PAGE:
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Why Do We Eat Too Much?

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Elizabeth Barrett Browning, a 19th century poet, was not thinking about food when she began her sonnet, "How do I love thee? Let me count the ways." Yet these words could very well describe the American love affair with food, a passionate relationship that has resulted in the massive spread of obesity: Nearly 70 percent of American adults are either overweight or obese.

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Our love of eating is shared around the globe. Worldwide obesity has doubled in the last 30 years, and is triggering alarming increases in heart disease and Type 2 diabetes. Experts warn us that the medical consequences of unhealthy weight threaten to rival the scourge of the Spanish flu, smallpox and bubonic plague.

Two weeks ago, a recently formed consortium of European researchers from 21 academic institutions and key players in the pharmaceutical industry said that Type 2 diabetes "is a pandemic disease which currently affects 285 million people worldwide and which is anticipated to affect 439 million people by 2030."

Let Me Count the Ways I Love to Eat

In reporting these dire trends, I would like to distance myself from the looming crisis; however, like my neighbors and friends, I struggle with weight management. And like Elizabeth Barrett Browning, I can count the ways I love to eat.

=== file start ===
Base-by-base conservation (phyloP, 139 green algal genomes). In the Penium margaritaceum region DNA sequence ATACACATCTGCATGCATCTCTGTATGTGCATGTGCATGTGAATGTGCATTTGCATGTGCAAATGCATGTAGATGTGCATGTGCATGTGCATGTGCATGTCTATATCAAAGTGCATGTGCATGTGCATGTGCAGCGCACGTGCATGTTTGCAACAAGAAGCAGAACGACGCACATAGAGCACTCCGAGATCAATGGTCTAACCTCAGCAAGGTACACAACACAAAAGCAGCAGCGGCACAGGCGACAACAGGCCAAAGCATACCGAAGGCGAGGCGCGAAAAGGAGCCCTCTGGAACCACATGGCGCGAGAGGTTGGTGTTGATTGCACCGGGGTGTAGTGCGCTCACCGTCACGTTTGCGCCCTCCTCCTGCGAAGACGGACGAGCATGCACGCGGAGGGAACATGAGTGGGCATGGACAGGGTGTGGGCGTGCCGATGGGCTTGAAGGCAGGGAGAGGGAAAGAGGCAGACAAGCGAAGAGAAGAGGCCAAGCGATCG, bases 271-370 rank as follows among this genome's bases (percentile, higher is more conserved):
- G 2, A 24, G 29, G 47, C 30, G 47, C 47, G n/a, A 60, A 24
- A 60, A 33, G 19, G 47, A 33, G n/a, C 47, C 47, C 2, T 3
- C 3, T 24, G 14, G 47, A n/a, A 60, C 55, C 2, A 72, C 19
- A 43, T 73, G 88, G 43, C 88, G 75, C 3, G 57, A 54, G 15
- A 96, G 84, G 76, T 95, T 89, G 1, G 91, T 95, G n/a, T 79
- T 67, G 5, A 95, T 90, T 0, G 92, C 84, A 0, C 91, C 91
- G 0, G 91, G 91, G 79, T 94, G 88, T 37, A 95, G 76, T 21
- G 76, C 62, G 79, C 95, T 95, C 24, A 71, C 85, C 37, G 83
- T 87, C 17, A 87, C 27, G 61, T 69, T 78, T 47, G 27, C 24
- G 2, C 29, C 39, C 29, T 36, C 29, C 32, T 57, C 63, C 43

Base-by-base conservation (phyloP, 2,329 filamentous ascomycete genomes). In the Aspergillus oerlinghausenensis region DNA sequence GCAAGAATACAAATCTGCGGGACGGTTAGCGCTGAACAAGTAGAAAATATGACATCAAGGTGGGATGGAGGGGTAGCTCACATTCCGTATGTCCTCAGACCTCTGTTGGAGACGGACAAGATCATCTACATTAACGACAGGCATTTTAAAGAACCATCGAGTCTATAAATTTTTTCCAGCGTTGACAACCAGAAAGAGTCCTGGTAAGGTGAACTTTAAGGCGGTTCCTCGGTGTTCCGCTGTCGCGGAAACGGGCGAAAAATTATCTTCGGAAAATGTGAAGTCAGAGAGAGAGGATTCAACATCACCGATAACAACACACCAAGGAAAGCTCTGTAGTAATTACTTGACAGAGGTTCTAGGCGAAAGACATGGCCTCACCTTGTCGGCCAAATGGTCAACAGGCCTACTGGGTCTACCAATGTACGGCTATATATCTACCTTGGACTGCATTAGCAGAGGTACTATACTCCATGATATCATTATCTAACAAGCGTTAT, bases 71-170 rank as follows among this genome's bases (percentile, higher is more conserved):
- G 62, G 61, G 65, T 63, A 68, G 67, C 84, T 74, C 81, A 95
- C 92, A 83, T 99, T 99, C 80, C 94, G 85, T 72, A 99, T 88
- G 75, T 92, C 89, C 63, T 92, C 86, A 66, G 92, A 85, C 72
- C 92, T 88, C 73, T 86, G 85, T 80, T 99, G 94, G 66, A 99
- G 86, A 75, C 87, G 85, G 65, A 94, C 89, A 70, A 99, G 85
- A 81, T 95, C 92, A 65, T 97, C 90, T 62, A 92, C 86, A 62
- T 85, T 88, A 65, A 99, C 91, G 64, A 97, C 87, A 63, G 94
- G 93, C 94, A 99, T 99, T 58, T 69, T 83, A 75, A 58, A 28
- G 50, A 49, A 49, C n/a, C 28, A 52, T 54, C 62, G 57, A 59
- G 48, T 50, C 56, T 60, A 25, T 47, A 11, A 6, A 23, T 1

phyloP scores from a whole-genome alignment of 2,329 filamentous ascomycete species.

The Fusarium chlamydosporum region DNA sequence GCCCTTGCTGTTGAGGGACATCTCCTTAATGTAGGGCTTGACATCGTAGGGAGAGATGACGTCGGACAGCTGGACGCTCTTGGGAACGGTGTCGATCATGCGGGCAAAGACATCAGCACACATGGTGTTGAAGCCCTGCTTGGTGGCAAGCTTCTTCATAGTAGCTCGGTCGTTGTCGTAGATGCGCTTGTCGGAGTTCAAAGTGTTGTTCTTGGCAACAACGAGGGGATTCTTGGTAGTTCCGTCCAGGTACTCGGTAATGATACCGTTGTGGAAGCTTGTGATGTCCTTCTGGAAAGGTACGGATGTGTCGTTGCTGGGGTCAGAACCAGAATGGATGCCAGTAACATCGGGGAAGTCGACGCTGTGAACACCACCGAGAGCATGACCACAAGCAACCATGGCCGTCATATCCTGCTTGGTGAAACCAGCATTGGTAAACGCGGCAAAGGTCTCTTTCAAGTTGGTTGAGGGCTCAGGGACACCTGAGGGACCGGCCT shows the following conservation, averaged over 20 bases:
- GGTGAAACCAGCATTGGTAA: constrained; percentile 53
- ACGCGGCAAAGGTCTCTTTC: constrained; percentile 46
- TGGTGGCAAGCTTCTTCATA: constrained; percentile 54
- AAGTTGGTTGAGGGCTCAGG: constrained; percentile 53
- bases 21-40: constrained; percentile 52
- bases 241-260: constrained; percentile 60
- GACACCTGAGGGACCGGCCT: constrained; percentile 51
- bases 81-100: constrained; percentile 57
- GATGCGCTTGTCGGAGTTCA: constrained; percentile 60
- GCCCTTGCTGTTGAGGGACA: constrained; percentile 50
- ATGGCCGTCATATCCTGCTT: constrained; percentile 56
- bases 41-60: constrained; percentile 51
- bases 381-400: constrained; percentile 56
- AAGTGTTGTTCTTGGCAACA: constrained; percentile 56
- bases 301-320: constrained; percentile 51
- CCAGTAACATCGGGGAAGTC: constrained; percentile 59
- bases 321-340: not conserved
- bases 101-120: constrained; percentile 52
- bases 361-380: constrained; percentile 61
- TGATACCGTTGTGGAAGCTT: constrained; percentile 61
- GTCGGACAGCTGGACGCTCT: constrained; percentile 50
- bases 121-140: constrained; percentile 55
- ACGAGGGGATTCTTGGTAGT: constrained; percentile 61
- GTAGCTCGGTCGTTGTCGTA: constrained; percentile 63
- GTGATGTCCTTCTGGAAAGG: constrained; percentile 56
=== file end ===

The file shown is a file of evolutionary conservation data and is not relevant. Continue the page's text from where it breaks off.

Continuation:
Eating in response to hunger is, of course, an obvious way I enjoy food. Celebratory eating associated with special occasions, such as eating a piece of birthday cake, is another. Closely related to celebratory eating is ritual eating, for example, the traditional turkey dinner with second and third helpings at Thanksgiving. Eating lunch out with a girlfriend or going out to dinner with my husband qualifies as recreational eating.

Then there's emotional eating -- maybe for comfort, to relieve boredom, to combat fatigue or to stuff anger. And preventive eating occurs when I eat even though I am not hungry so that I won't get hungry later. And we mustn't forget hedonistic eating -- that is, eating because the food is so delicious that we can't resist another bite or two.

Frugal eating -- not wanting to waste food -- can cause me to clean my plate after I am satisfied. Food preparation and cooking (a little tasting here and there) and kitchen cleanup (a little bite as I am storing food) can trigger invisible eating. Olfactory eating is triggered by the smell of something delicious, like a chocolate chip cookie warm from the oven. Obligatory eating occurs when I am under pressure to enjoy and praise a special dish fixed by a relative or friend. Lastly, "monkey see, monkey do" eating is prompted simply by watching others eat.

Hunger Is Seldom the Trigger

To gain insight into the various reasons we eat, I turned to Dr. Edward Abramson, a clinical psychologist and internationally recognized authority on emotional eating, weight control and eating disorders. Dr. Abramson has written five books on the issues surrounding eating and has authored 20 scientific studies.

I asked Dr. Abramson what percentage of our eating was a function of genuine hunger and how much of our eating falls into the other categories described above:

In general, people eat for one of three reasons: (1) physical hunger (for example, low blood sugar, gastric motility); (2) external cues (for example, the sight of others eating in television commercials); and (3) emotional arousal.